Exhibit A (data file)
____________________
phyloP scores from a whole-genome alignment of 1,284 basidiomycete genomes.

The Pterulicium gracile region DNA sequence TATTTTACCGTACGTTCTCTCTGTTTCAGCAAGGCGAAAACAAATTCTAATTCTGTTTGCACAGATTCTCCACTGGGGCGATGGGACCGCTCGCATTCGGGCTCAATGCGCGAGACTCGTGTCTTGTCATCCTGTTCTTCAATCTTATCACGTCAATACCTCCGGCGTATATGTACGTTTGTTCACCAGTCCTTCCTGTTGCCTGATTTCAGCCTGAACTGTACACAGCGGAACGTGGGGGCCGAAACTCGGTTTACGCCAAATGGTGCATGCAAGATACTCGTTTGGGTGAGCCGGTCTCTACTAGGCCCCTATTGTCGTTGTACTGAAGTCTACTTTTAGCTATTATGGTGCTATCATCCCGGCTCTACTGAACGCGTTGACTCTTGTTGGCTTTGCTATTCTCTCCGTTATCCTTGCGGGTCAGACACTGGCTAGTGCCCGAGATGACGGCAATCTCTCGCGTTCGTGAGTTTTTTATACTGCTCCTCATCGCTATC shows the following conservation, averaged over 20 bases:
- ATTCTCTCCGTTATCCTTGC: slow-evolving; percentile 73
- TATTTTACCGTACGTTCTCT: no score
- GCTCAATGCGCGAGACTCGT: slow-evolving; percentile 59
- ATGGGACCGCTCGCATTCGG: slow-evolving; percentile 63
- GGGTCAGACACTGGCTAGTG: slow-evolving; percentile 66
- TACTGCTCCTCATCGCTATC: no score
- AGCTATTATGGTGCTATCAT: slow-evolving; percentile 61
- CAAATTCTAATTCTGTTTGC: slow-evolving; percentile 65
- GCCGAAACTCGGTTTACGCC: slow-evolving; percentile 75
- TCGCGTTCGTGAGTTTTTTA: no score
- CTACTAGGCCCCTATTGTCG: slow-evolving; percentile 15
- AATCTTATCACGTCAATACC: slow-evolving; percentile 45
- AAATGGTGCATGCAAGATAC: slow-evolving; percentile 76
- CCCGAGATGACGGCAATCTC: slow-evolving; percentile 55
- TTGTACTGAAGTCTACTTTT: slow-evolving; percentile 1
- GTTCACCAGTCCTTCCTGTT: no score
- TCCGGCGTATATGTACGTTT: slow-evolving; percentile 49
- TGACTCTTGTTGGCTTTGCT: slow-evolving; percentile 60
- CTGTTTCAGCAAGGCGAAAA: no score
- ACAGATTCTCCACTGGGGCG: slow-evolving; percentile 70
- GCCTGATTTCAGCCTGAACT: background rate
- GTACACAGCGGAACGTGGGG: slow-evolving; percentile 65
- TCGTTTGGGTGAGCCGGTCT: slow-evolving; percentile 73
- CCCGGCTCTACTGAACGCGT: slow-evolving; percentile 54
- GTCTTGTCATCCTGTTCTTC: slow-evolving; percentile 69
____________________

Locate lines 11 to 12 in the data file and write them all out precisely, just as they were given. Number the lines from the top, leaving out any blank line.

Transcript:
- GCCGAAACTCGGTTTACGCC: slow-evolving; percentile 75
- TCGCGTTCGTGAGTTTTTTA: no score